In 2010 renewable energy accounted for 17% of total energy consumption. Biomass heat accounted for 11%, and hydropower 3% Renewable energy is a socially and politically defined category of energy sources.
Intermittent energy source An intermittent energy source is any source of energy that is not continuously available due to some factor outside direct control. The intermittent source may be quite predictable, for example, tidal power, but cannot be dispatched to meet the demand of a power system. Effective use of intermittent sources in an electric power grid usually relies on using the intermittent sources to displace fuel that would otherwise be consumed by non-renewable power stations, or by storing energy in the form of renewable pumped storage, compressed air or ice, for use when needed, or as electrode heating for district heating schemes.
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Environmental concerns with electricity generation The environmental impact of electricity generation is significant because modern society uses large amounts of electrical power. This power is normally generated at power plants that convert some other kind of energy into electrical power. Each system has advantages and disadvantages, but many of them pose environmental concerns.
Cost factors While calculating costs, several internal cost factors have to be considered. (Note the use of "costs," which is not the actual selling price, since this can be affected by a variety of factors such as subsidies and taxes): Capital costs (including waste disposal and decommissioning costs for nuclear energy) - tend to be low for fossil fuel power stations; high for wind turbines, solar PV; very high for waste to energy, wave and tidal, solar thermal, and nuclear.Fuel costs - high for fossil fuel and biomass sources, low for nuclear, and zero for many renewables.Factors such as the costs of waste (and associated issues) and different insurance costs are not included in the following: Works power, own use or parasitic load - that is, the portion of generated power actually used to run the stations pumps and fans has to be allowed for. Cost of electricity by source
The question of electricity cost is tricky. Most of us know oil prices go up and down – and are currently at record highs – which in turn affects the power price. And we know that not only to the costs of importing such fuels change constantly, they also – unlike renewables – produce carbon, which has to be paid for. But while more and more people are saying onshore wind energy is at “competitive” price levels, others still insist that renewables are expensive and impractical. In order to clear up the issue , EWEA has developed an online tool that instantly calculates electricity costs, including any fuel and carbon risks, for five different technologies – gas, coal, nuclear, onshore and offshore wind. Blog » Clarity on the true cost of electricity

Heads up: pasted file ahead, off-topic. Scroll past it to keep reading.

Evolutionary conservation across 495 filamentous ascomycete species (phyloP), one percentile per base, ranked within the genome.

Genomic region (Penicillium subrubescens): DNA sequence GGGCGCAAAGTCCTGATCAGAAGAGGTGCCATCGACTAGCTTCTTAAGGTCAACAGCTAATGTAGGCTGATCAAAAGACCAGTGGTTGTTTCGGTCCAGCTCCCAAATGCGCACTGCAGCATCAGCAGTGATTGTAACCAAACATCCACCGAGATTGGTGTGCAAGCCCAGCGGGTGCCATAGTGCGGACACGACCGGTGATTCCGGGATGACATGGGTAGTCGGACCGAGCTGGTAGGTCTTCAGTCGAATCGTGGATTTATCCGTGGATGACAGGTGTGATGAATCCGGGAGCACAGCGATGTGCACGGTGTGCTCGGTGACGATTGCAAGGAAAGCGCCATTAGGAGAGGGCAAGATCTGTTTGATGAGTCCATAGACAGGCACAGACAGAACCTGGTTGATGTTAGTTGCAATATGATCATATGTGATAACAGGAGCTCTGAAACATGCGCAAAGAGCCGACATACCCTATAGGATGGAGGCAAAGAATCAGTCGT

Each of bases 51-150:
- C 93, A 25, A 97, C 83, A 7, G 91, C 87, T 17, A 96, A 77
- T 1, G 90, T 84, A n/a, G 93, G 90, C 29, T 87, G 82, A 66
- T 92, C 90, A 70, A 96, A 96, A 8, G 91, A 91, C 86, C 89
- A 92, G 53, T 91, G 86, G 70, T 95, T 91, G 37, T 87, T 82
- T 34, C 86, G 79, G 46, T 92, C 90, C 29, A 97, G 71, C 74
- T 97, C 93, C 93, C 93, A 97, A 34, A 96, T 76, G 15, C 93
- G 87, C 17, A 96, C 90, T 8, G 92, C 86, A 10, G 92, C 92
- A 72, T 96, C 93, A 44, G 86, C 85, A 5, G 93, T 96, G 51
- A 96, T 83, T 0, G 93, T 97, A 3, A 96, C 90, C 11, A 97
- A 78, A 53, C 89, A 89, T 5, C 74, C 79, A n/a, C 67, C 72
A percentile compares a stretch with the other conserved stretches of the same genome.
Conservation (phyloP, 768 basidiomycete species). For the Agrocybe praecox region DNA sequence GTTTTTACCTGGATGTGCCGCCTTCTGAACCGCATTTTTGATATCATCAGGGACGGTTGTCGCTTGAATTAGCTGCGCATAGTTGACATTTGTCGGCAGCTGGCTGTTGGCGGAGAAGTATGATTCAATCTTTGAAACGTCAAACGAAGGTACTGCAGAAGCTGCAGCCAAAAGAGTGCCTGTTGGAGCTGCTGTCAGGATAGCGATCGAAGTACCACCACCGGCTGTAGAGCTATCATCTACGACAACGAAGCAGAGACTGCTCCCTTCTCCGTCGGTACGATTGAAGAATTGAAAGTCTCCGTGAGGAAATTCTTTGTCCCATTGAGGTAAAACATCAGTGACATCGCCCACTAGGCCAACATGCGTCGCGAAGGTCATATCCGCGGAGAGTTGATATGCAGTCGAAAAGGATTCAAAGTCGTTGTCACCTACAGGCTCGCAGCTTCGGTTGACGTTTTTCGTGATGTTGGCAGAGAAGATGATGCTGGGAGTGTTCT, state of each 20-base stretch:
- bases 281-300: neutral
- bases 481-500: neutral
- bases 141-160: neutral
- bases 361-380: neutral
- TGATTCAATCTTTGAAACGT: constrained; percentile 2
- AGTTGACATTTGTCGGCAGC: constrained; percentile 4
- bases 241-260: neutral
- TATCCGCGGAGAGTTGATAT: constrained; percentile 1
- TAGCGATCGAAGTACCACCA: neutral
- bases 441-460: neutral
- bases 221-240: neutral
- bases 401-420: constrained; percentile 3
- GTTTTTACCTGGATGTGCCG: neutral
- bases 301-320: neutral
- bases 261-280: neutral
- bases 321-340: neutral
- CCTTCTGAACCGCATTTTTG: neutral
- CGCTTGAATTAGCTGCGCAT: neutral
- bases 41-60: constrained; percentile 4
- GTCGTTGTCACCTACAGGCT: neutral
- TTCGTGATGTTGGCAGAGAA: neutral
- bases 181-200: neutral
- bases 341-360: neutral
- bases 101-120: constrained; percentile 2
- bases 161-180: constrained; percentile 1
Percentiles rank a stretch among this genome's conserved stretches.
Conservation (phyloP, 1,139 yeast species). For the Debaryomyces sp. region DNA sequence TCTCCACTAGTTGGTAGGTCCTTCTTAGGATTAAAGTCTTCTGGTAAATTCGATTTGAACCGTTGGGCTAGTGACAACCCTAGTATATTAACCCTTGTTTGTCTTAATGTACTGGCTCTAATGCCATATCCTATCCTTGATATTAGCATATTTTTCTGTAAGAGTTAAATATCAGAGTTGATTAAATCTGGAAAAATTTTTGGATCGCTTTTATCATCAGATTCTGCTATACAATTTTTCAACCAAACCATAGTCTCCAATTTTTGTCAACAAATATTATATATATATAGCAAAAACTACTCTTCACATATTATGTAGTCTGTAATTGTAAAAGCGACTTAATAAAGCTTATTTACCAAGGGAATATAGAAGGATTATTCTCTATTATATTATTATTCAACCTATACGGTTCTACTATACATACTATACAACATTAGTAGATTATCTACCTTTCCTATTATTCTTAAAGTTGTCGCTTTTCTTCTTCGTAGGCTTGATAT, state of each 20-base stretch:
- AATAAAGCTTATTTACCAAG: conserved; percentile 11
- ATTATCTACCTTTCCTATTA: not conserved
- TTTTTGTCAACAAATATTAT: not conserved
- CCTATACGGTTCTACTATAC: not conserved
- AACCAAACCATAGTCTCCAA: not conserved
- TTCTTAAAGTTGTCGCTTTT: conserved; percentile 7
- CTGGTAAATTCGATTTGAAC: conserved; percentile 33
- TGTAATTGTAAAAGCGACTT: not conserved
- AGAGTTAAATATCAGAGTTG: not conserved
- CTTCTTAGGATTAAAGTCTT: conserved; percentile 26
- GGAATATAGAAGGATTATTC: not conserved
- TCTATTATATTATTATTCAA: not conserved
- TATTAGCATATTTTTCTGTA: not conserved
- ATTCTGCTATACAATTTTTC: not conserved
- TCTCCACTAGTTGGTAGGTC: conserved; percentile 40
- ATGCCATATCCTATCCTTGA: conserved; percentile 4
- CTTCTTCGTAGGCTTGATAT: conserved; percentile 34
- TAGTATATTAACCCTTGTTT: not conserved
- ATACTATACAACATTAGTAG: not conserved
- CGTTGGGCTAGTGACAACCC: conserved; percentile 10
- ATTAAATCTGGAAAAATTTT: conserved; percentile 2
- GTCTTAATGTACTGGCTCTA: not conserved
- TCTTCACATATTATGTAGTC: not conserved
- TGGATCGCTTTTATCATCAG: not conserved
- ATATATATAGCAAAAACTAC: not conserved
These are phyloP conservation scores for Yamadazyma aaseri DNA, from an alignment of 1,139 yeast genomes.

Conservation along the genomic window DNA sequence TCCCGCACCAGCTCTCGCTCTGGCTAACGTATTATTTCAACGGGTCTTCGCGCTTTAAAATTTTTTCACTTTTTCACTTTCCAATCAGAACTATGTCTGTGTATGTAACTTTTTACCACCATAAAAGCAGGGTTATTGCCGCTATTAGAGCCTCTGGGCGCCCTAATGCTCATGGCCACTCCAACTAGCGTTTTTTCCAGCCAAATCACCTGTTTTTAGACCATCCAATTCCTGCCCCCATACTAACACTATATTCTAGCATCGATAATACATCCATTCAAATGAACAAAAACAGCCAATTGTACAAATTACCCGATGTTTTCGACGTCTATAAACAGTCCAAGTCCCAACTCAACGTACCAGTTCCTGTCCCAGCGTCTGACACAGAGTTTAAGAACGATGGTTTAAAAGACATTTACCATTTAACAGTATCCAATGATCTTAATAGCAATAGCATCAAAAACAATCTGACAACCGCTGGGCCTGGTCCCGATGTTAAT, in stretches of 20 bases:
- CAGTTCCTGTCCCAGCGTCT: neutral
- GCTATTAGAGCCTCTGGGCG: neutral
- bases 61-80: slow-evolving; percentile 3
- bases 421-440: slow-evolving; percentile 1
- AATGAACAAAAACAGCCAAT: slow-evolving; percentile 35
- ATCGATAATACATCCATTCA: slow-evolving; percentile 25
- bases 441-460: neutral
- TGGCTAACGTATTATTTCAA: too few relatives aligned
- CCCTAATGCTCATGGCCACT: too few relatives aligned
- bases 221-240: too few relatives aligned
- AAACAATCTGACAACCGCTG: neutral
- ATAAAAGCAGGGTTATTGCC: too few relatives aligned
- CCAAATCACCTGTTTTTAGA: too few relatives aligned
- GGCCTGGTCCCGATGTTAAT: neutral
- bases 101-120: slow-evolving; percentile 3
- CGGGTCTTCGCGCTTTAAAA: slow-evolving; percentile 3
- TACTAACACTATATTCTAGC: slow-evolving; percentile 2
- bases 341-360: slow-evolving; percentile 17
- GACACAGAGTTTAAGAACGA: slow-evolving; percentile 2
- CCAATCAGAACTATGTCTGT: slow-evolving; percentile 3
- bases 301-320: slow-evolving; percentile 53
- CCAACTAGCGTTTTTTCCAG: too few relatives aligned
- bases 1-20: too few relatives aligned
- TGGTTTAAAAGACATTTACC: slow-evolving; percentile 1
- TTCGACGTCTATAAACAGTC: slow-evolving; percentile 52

This diagram of the fast carbon cycle shows the movement of carbon between land, atmosphere, and oceans in billions of tons of carbon per year. Yellow numbers are natural fluxes, red are human contributions in billions of tons of carbon per year. White numbers indicate stored carbon. The carbon cycle is the biogeochemical cycle by which carbon is exchanged among the biosphere, pedosphere, geosphere, hydrosphere, and atmosphere of the Earth. Carbon cycle
Solar electricity isn't the only renewable energy whipping boy out there. Wind power has also taken more than its share of lumps, frequently saddled with a reputation for excessive noise and energy inefficiency. Plus, if some of the rumors are true, wind harvesters of the world have steadily been turning the planet's bird population into an airborne puree of blood and feathers. To be fair, wind turbines do kill birds -- but so do vehicles, skyscrapers, pollution and the introduction of invasive species into their habitats. Humans have had bird blood on their hands for ages, and as daunting as a field of wind turbines may look, they're responsible for statistically few bird deaths -- less than 1 in every 30,000 [source: U.S. 5 Myths About Renewable Energy"
A winning solution for renewable energy and CO2 reduction? Two scientists are proposing the use of high-pressure carbon dioxide, instead of water, for extracting geothermal heat from the Earth Image Gallery (2 images) A promising new innovation in geothermal technology, that offers a novel solution to climate change, has been created by two researchers from the University of Minnesota's Department of Earth Sciences.
“Green Nukes” An Important Climate Change Mitigation Tool Adam Curry interviewed Curt Stager, the author of Deep Future: The Next 100 Years of Life on Earth for his Big Book Show. During the interview, Curry and Stager spent several minutes discussing the potential for “green nukes” to be an important climate change mitigation tool. Aside: Adam Curry interviewed me four years ago about Adams Engines; he has been interested in new nuclear power plants for a long time. End Aside.
Renewable Energy Used to Make Drinking Water From Air Humidity – Blue Living Ideas Availability Published on June 18th, 2009 | by Jennifer Lance Scientists have discovered a way to make drinking water from the air’s humidity, even in arid regions.Â The system completely uses renewable energy and could provide water for many applications. Models have been built and tested in laboratories at the Fraunhofer Institute for Interfacial Engineering and Biotechnology IGB in Stuttgart. Image by hamed saber
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